Nudges From Grandfather by Chris Kavelin – Book Review

Nudges From Grandfather by Chris Kavelin – Book Review

Nudges from Grandfather by Chris Kavelin

Nudges From Grandfather
Honouring Indigenous Spiritual Technologies

Author – Chris Kavelin
Pages – 235
Release Date – 23rd April 2016
Format – ebook, paperback
Rating – 5 stars
Reviewer – Teresa
I received a free copy of this book
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synopsis of a witch Nudges From Grandfather

Is there a “next world”? Are loved ones who have died somehow still with us?

In 1938 the German Reich inflicted a wave of violent, all night attacks on several Jewish communities (Kristallnacht). Far away in Australia, William Cooper, a distinguished Elder of the Yorta Yorta Nation, led a little-known march to the German Consulate to deliver his letter protesting the violation of those human rights.

How contemporary Jewish and Aboriginal communities re-connected with that protest is but one chapter in a book recounting true stories of many miraculous chains of events.

Each chapter has its own story, each story its own theme, but common throughout are lessons on the reality of spiritual technologies: following steps of prayerful, contemplative action; acting with ceaseless energy; working mindfully with ancestors; and expressing gratitude for the emerging blessings.

We are each connected with the spiritual realm. Some may call spiritual forces ancestors, others angels or still others, the names of forms of divine power in their traditions. Whatever their names, these forces work intimately with us when we seek to be of service to others. When asked to perform an act of service beyond one’s abilities or education, there are those in the next world who can assist us.

Review of a witch

One could say that “Nudges from Grandfather: Honouring Indigenous Spiritual Technologies” by Chris Kavelin is a book that found me, and in more ways than one. I feel no need to address the matter of expectations, for there truly were none. I started with an open mind and reached the end with an open heart. This is not the kind of reading one finishes; it’s the kind of reading one begins with.

I believe “Nudges from Grandfather: Honouring Indigenous Spiritual Technologies”, is, first and foremost, a diary. You are invited into someone’s life, and, consequently, into the lives that someone himself has been invited into. It’s an open offer, though.

The book doesn’t impose itself on you; it doesn’t ask you for any kind of compromise. You relinquish what you want, can and are ready to, and it simply returns the favour. You can come and go, paving your own path through these stories that are very much alive.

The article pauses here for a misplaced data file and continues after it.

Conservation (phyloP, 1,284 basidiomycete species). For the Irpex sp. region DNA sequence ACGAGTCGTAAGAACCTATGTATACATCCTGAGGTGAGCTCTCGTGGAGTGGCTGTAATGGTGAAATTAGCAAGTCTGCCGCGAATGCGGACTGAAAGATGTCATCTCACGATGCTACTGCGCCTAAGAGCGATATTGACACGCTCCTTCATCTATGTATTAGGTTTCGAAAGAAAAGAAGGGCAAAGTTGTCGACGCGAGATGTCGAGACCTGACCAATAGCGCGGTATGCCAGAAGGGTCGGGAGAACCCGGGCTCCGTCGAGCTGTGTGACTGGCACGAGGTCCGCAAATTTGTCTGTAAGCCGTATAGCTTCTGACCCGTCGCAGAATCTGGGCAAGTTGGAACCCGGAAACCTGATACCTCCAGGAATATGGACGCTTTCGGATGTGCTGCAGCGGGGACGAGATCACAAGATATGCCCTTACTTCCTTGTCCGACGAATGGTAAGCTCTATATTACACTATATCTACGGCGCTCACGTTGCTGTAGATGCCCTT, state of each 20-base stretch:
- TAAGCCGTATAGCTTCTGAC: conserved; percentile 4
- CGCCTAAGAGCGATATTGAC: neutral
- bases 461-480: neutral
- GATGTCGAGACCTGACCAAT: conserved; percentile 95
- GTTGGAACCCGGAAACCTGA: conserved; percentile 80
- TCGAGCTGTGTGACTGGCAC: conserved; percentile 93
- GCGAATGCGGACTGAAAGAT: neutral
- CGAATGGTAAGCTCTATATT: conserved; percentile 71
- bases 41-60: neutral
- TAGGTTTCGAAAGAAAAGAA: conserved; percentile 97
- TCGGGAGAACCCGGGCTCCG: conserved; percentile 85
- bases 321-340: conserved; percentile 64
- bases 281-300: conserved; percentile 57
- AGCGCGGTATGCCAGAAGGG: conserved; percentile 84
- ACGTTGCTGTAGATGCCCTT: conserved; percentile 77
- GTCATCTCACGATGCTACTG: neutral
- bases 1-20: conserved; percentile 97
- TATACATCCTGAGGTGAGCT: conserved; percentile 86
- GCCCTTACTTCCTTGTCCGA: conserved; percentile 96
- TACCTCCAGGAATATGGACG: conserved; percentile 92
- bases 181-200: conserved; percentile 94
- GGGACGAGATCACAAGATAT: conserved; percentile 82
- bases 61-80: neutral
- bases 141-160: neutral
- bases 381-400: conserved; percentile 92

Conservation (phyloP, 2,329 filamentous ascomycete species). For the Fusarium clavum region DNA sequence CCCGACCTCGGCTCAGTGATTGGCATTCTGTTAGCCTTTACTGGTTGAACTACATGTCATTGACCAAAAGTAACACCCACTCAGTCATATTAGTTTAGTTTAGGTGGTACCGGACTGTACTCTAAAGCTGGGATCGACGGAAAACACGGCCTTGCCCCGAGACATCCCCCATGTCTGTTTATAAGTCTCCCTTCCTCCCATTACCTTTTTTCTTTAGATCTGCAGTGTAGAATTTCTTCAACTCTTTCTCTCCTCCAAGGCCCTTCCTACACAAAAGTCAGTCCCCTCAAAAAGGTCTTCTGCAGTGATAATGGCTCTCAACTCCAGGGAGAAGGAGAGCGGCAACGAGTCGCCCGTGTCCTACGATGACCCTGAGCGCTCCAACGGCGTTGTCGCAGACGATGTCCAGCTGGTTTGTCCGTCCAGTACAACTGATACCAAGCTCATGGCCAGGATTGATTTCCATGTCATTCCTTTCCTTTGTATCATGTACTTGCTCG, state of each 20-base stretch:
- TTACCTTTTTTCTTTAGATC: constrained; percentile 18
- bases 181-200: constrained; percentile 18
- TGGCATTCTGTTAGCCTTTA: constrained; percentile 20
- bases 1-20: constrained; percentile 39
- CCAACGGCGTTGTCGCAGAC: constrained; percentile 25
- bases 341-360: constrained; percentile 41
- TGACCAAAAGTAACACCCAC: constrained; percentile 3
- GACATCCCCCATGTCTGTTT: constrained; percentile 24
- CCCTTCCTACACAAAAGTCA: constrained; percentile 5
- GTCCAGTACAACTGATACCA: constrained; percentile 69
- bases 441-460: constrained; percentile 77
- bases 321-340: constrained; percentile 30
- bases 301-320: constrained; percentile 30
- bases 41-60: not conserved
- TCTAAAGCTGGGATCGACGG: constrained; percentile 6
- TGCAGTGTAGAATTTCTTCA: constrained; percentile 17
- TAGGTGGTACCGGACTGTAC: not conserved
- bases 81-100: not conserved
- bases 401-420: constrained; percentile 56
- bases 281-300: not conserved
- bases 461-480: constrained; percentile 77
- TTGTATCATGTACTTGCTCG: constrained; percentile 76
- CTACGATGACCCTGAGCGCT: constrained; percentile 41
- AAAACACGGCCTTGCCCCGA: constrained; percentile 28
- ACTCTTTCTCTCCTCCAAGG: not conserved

There’s a perpetual feeling of hope, of possibility, in these pages. I am afraid I won’t be able to do it justice. Not only is it a book about personal experiences, I also believe it is a book that needs to be personally experienced.

“Nudges from Grandfather: Honouring Indigenous Spiritual Technologies”, is the beginning of an inspiring, moving, and at times humorous, journey. It does feel like you are listening to a grandfather figure sharing the love, which in itself comes hand in hand with a universe of other emotions, behind each and every battle scar from being really and truly alive. It doesn’t ask you to believe in anything; you will find what you need.

Thank you, Chris Kavelin, “I won’t ever forget the joy of meeting you”.

Book Reviewed by Teresa

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About the author of a witch

Chris Kavelin

Chris Kavelin has a PhD in Law with a thesis on ‘The Protection of Indigenous Medical Knowledge: Transforming Law to Engage Indigenous Spiritual Concerns’. He is an honorary research fellow at Australia Catholic University.

Chris has tracked down a number of major pharmaceutical drugs back to origins in Aboriginal communities. He works in supporting the sovereignty of networks of traditional healers around the world. His latest book is Nudges from Grandfather: Honouring Indigenous Spiritual Technologies. He is currently writing a book about discovering that the most important campaign of WWII was directly dependent on Aboriginal people and knowledge.

Chris’s father was a psychologist that specialised in Indigenous psychology. They lived on the Wind River Indian Reservation in Wyoming where Chris experienced his own spiritual and cultural blindness. His awareness of his own blindness and learning about the practice of humility as a means of restoration of vision is something that has informed his research methodology ever since.

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